It took me a couple of fails before I nailed the perfect beer to go with this one, but as soon as I saw this little silver can with its beaming yellow beacon I knew it was the one. It would be perfect after/during a day at the beach and if you can’t get to the beach then bring the sea to your lips and your hips with this salty seaweed popcorn pairing.
2 Tbsp cooking oil
1/3 cup popping corn
1/2 tsp salt
1/2 tsp kale powder
1 pinch cayenne pepper
2 sheets Yaki Nori (roasted seaweed)
Pop the corn as per instructions on the packet.
Mix the salt, kale powder and a pinch of cayenne pepper. Then cut the seaweed sheets into narrow strips and tear them into pieces. Mix the seaweed pieces into the salt mix, coating them thoroughly.
Once the popcorn is popped and cooled a little, mix through the salt and kale mix.
Pair this with Piha Salt Water Gose, although be warned you will probably want more than one can.
Whoop! So I pulled off 2 lovely afternoons filled with beer, food, good friends and conversation. All of the recipes I used can be found on my blog, I will list them below.
Now it’s back to the drawing/tasting board to plan Menu 2.
Beer+food Tasting Party: Menu 1
First course: Garage Project’s Salted White Peach Sour with a Cheeseboard
Cheese goes well with fruit, so it shouldn’t be a surprise that it goes well with a fruity beer too. The carbonation as well as its dry finish makes it a great food beer. I threw in a bit of prosciutto, dried apricots and other fruits, as well as 3 types of cheeses – parmesan, creamy blue and camembert.
330ml serve / 2.9% ABV
Second course: Panhead Xtra Pale Ale with Bread and Butter Pickles
Panhead started in Upper Hutt, launched out of the old Dunlop tyre factory; the brand has a distinct motorhead aesthetic. The pickles recipe comes from ‘Ladies, a Plate: Jams and Preserves’ so this is a collision of two worlds, re-working something a bit old-fashioned. When you try the two together – pow wow! You will want to eat this every time the sun shines.
165ml serve / 4.6% ABV
Third course: 8 Wired Saison Sauvin with Ceviche
The distinctive Nelson Sauvin hop has similar characteristics to Sauvignon Blanc, a wine that is often paired with seafood. This is the only Saison Sauvin I have come across, as one blogger says it is “a little bit special and very tasty”.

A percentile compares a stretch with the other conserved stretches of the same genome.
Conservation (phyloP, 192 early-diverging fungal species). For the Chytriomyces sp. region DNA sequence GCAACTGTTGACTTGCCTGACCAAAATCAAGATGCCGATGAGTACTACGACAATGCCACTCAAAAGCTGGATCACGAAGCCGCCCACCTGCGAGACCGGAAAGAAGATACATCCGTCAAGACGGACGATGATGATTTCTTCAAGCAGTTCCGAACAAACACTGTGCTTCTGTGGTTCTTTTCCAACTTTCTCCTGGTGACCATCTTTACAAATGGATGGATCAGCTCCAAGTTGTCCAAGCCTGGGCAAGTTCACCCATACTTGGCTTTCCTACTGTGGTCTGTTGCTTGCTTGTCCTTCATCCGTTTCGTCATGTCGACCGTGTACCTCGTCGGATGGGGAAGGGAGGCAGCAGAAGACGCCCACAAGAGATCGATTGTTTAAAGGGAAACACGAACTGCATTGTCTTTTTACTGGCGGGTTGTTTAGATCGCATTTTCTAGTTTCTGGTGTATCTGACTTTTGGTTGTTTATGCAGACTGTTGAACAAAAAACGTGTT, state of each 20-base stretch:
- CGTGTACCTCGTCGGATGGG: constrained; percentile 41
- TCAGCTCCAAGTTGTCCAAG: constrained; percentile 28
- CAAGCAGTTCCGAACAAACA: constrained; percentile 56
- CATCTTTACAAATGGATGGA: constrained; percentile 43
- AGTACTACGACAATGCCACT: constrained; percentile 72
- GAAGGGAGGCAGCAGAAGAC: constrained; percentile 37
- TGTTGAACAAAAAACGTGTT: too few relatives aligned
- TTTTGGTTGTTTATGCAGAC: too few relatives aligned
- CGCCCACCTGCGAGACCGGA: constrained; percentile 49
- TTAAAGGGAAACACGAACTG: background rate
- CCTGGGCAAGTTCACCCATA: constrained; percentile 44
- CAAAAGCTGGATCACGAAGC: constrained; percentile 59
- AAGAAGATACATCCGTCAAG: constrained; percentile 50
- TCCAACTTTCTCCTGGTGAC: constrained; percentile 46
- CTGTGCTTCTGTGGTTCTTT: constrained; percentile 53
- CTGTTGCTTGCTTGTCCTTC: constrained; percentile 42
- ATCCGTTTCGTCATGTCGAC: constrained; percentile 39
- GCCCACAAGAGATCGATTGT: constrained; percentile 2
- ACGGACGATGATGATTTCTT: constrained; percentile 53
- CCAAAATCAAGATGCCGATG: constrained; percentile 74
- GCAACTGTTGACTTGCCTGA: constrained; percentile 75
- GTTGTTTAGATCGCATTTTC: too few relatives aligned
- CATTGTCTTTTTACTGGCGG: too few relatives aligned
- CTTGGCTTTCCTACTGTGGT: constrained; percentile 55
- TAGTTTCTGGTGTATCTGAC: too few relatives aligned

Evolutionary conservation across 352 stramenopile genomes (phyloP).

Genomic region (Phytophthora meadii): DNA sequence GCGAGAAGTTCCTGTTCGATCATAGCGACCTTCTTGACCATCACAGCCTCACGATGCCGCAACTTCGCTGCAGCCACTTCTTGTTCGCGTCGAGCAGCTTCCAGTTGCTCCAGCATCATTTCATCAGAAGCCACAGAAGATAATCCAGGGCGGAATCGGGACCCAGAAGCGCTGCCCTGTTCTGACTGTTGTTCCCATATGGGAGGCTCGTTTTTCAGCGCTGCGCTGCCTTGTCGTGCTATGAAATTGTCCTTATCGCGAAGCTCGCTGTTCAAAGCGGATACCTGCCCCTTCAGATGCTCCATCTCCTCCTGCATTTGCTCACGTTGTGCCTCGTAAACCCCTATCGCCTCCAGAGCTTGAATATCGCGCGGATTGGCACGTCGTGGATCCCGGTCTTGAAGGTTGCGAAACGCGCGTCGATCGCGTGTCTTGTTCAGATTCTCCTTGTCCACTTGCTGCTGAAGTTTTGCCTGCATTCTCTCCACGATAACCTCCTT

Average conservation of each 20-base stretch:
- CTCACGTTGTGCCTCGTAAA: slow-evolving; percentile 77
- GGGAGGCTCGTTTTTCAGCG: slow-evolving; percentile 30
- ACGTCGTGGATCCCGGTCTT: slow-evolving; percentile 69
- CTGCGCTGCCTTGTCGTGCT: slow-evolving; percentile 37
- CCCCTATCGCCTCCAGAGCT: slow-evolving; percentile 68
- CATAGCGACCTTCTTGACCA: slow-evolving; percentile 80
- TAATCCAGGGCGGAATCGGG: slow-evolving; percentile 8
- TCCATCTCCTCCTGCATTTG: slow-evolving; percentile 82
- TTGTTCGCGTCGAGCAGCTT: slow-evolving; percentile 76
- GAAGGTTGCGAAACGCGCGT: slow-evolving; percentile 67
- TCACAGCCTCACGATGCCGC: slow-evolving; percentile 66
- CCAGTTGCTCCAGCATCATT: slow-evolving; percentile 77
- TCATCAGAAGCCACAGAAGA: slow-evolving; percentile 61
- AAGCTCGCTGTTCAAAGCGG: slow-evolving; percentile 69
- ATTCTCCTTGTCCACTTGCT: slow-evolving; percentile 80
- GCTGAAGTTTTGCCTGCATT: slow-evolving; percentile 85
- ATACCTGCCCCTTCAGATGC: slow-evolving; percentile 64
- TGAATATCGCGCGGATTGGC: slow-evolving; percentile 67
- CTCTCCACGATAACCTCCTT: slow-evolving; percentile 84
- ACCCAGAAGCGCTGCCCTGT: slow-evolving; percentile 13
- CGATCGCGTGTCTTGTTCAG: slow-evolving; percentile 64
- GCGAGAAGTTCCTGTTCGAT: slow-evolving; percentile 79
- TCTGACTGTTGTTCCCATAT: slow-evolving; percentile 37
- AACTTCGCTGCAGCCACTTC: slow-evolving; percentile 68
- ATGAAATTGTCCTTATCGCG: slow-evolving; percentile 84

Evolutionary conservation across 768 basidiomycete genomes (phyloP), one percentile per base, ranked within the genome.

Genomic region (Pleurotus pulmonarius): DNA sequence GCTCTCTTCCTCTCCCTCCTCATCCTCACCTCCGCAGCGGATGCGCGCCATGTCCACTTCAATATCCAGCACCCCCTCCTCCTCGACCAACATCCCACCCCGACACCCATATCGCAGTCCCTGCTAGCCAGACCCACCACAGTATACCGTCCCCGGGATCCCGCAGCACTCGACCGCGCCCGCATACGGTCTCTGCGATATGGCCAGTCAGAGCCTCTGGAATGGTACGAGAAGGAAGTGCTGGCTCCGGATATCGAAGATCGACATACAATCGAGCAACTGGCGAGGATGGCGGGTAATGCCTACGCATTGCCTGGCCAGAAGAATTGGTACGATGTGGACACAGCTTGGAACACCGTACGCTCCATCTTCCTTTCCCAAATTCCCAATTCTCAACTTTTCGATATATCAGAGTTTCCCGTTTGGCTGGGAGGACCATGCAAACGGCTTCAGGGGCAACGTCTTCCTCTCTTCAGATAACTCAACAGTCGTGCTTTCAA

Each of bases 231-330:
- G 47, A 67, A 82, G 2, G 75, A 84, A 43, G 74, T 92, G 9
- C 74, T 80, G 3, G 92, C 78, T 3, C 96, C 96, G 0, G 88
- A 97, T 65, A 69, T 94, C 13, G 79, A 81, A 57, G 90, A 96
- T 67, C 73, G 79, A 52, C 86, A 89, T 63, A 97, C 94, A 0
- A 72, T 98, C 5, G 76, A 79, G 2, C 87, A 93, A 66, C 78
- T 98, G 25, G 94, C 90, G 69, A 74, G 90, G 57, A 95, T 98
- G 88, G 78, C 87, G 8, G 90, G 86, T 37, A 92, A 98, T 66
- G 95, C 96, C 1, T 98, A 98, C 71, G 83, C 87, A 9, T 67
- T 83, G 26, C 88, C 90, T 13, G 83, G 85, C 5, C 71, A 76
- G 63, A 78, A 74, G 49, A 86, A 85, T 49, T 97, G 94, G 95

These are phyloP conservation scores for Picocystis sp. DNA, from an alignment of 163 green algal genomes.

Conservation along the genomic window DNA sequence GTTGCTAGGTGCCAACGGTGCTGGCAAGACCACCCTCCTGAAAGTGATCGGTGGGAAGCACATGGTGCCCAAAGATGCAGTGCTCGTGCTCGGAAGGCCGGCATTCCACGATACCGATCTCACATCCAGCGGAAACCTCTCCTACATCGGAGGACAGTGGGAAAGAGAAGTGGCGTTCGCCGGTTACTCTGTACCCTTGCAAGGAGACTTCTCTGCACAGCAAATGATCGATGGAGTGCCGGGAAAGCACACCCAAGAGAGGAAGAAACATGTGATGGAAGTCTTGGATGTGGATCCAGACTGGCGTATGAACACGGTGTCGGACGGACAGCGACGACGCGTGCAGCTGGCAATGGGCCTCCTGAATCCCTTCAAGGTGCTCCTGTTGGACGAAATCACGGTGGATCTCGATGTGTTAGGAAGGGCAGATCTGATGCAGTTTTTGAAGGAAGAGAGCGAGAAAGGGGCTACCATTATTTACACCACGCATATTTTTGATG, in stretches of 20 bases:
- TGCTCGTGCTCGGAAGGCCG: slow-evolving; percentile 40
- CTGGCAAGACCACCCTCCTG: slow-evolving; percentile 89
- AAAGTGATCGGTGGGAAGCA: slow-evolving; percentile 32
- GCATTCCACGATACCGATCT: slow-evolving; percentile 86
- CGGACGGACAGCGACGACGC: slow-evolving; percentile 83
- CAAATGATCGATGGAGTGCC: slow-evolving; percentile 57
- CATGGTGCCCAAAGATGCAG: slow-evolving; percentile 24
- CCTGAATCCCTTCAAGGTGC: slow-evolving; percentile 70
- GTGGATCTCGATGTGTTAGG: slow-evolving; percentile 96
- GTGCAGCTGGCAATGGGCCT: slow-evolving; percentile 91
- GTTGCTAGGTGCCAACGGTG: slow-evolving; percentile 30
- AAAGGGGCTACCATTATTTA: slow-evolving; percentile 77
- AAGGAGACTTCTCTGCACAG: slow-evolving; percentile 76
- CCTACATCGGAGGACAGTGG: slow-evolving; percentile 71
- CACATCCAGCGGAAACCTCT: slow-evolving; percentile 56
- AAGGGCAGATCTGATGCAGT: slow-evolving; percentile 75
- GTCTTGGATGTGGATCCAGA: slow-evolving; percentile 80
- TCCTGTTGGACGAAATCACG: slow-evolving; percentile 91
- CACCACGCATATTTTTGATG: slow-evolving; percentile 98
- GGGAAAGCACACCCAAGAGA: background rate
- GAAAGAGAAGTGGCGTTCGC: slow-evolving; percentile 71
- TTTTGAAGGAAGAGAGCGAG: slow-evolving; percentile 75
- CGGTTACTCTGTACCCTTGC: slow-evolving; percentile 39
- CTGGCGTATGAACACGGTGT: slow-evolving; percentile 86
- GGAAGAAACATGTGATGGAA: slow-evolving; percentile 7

165ml serve / 7.0% ABV
Fourth course: Good George Rocket Coffee IPA and Vege Skewers with Satay Sauce
The chilli and peanut flavours really bring out the coffee notes in this beer, backed up by the caramelized notes of roasted kumara – it’s even vegan. What more could you hipsters possibly want?
165ml serve / 6.0% ABV
Fifth course: Renaissance ‘Stonecutter’ Scotch Ale with Pulled Pork, Roasted Carrots and Harissa Labneh
This is an amazing food pairing beer, 9 malts are blended together to make Stonecutter, which is why you get so many layers of complexity from it. Add the warm spicy flavours of the pork and labneh, and this is foodie heaven.
165ml serve / 7.0% ABV
Sixth Course: Funk Estate Afrodisiac Stout and Cookies
Funk Estate’s most critically acclaimed beer to date, it’s an imperial stout that contains five aphrodisiac ingredients including chocolate, figs and maca root. Paired with these easy-like-Sunday-morning walnut and dark chocolate cookies. Yum!
Tonight, due to necessity (A.K.A. my resistance to the idea of either leaving the house or making an actual meal) and also creativity (A.K.A. my resistance to tidying my room, yes the truthful words of a 30-something procrastidrinker)…. I came up with this delightful pairing.
Champagne and strawberries is a bit of a cliché, but I am not here to deliver your stock standard.
#10 BEER BREAD, STRAWBERRY JAM + GARAGE PROJECT’S CHAMPAGNE PILSNER
I have tried making beer bread before, using a standard beer, but this time I decided to splash out on some quality ingredients. I’m telling you, it’s worth it!!! The smell of this beer bread cooking was fairly saliva inducing.
Maybe this in inadvertently inspired by Garage Project’s Beervana offering of Fairy Bread to match their 5th Birthday themed beers. This is kind of the adult version. I’m hoping they would approve.
I chose a pretty fancy sounding beer (Hops on Pointe was brewed for the Royal NZ Ballet) and initially I had an idea to pair it with something equally high brow. However, when searching the shelves for an appropriate beer to make a beer bread, this one seemed to fit. German malts, Nelson Sauvin hops, and Champagne yeast. A pale gold lager with a crisp, clean palate, rich tropical fruit aromas and tight champagne bubbles.
Hops on Pointe teases the traditional boundaries between high and low culture. I imagine drinking this with good friends and the resulting scene being like something from Absolutely Fabulous.
330ml can of Hops on Pointe Champagne Pilsner
2 and 3/4 cups of self raising flour
3 tsp white sugar
2 Tbsp coconut oil (or butter)
more Hops on Pointe Champagne Pilsner
strawberry jam and coconut butter (or whipped cream) to serve
Make sure your beer is at room temperature for the beer bread, or heat it up it slightly.
Preheat the oven to 180C.
Mix the first 3 ingredients in a bowl. Lightly grease a loaf tin with some coconut oil or butter, pour the bread batter in (it will be quite a wet dough) drizzle with a little more coconut oil or butter and bake for 50 mins.
Slice and serve while warm, with either coconut butter (I’m going for some vegan and dairy free options here, don’t judge me) or cream, and strawberry jam.
Match with Champagne Pilsner, and follow with red wine or anything else you desire.